STEM STRATEGY TAKING ROOT IN SLPS
This past Saturday, SLPS students from kindergarten to high school were speaking the latest new language: CODING. At the first-ever Lego Robot Rumble, nearly 100 elementary school students worked in teams to create animal robots, and demonstrated how they exhibited their team’s core values of respect, honesty, and collaboration. On the high school level, robotics teams from Collegiate School of Medicine and Bioscience, McKinley and Gateway STEM high schools successfully competed in regional tournaments, picking up awards for a range of efforts.
“We want students to experience the joy of problem-solving together and to see the real-world applications of what they are learning in the classroom,” notes Associate Superintendent for College and Career Readiness, Dr. Beth Bender who is coordinating a number of STEM initiatives in the District. Thanks to generous funding from SPIRE and Boeing, SLPS is taking a more strategic approach to STEM learning across grades K-12. For the past year, a team of math and science curriculum specialists have met to develop a district-wide STEM strategy. “We knew there were pockets of great things happening across the District. Our job is to determine how we can maximize those efforts and develop the right leadership, curricular and school support to have our students excel,” explains Angelia Rougeau, SLPS Secondary Science Curriculum Specialist and lead planner for the STEM strategy. The strategy team has been mapping current STEM efforts at schools, formalizing partnerships with universities and STEM companies, visiting school districts that excel in STEM, such as Parkway and Mary Institute Country Day School, and identifying exemplary STEM leaders in the schools. This summer, funding from SPIRE will support more intensive professional development for math and science teachers, in partnership with Washington University’s STEM TQ efforts.
According to a recent study, Underrepresented Minorities and STEM, the nation’s STEM workforce is no more diverse now than in 2001. And, despite a plethora of STEM jobs and accelerating job creation in STEM fields, the report states that “we are starved for STEM talent in the United States: currently, only 8 percent of STEM degrees earned in the United States are awarded to African-American students and 7 percent to Hispanics.”
“One way key way to change the narrative is to expose our students to opportunities in STEM,” notes Tanisha Joyce in the District’s College and Career Readiness Department. This spring, under the leadership of Joyce, every 7th grader will visit a St. Louis company to learn about everything from HR departments, to IT, to executive leadership. St. Louis has many opportunities for students to learn about STEM careers, and visits are being planned to BJC, Boeing, the National Geospatial Agency, Monsanto, and SPIRE.
At the high school level, SLPS is making progress to intensify STEM efforts. According to research from the Office of Civil Rights/U.S. Department of Education, one of the key barriers for low-income students of color in pursuing STEM careers is that: “only 48 percent of high schools with high black and Latino student enrollment offer college-prep level math and science.” At SLPS, a grant from the National Math and Science Institute is allowing the District to offer more high quality AP classes in Biology, Chemistry, Algebra and Calculus at seven SLPS high schools.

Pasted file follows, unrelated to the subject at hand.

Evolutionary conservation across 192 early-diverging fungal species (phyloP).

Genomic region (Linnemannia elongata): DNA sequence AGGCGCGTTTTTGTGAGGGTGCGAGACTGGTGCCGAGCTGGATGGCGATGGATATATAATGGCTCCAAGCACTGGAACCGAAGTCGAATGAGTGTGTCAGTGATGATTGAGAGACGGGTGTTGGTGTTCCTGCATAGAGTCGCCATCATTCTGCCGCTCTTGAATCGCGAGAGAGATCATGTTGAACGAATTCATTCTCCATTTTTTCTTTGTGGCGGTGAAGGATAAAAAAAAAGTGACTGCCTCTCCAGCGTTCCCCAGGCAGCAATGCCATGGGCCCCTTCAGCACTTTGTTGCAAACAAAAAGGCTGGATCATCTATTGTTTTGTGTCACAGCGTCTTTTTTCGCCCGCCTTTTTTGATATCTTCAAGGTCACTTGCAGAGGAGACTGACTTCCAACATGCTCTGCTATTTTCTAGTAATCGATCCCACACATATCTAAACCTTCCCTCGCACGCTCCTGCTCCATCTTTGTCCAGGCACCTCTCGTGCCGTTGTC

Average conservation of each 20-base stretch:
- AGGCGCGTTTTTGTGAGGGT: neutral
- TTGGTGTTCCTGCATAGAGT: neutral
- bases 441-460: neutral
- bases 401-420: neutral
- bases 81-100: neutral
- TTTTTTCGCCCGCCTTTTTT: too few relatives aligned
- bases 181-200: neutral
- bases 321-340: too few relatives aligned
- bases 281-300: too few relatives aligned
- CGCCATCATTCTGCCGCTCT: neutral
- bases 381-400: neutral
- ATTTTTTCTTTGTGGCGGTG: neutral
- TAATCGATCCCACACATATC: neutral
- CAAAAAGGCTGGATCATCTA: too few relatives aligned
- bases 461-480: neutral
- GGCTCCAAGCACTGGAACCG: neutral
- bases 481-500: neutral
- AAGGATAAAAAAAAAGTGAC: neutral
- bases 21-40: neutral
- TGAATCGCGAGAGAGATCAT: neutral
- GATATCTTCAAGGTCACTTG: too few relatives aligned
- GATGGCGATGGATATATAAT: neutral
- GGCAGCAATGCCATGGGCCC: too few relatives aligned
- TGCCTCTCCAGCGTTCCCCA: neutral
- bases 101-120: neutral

This fall, thanks to funding from SPIRE, the SLPS Foundation also launched the InSPIREd STEM Innovation grants: classroom grants designed to spark teachers’ ability to offer experiential approaches to learning STEM. In Mr. Hovis’ class at Cleveland High School, students are applying math skills to coding and creating 3D models with the use of a 3D printer. “My students love the challenge; this has brought new life to the class,” he said. Science teachers at Yeatman Liddell Middle School teamed up to expose students to a range of hands-on learning activities at Shaw Nature Reserve, the Missouri Botanical Gardens, and the Racing Academy of St. Louis. On two Saturdays this spring, Hodgen Tech 6th graders will lead their families and visitors in a range of STEM activities. The InSPIREd grants are also supporting robotics teams at McKinley and Gateway STEM high schools. While students are winning competitions, the value of these efforts is more enduring. As one student reflected: “Robotics has turned my life around. I have met so many people, gone to places I would never have the chance to go to otherwise, and made great friends. I have also gained a lot of confidence. Robotics has fostered a new-found passion for engineering.”
In a community as rich in STEM companies and research institutions as St. Louis, the District plans to continue its work in ensuring all students get a chance to try, test, and dive deep into STEM possibilities. “St. Louis Public Schools’ innovative approach to STEM education is incredibly important to making sure today’s students are ready for the jobs of tomorrow,” said Tim Goodson, vice president, field operations, at Spire. “We’re proud to support their mission of providing accessible and meaningful learning opportunities for students as they explore career paths.”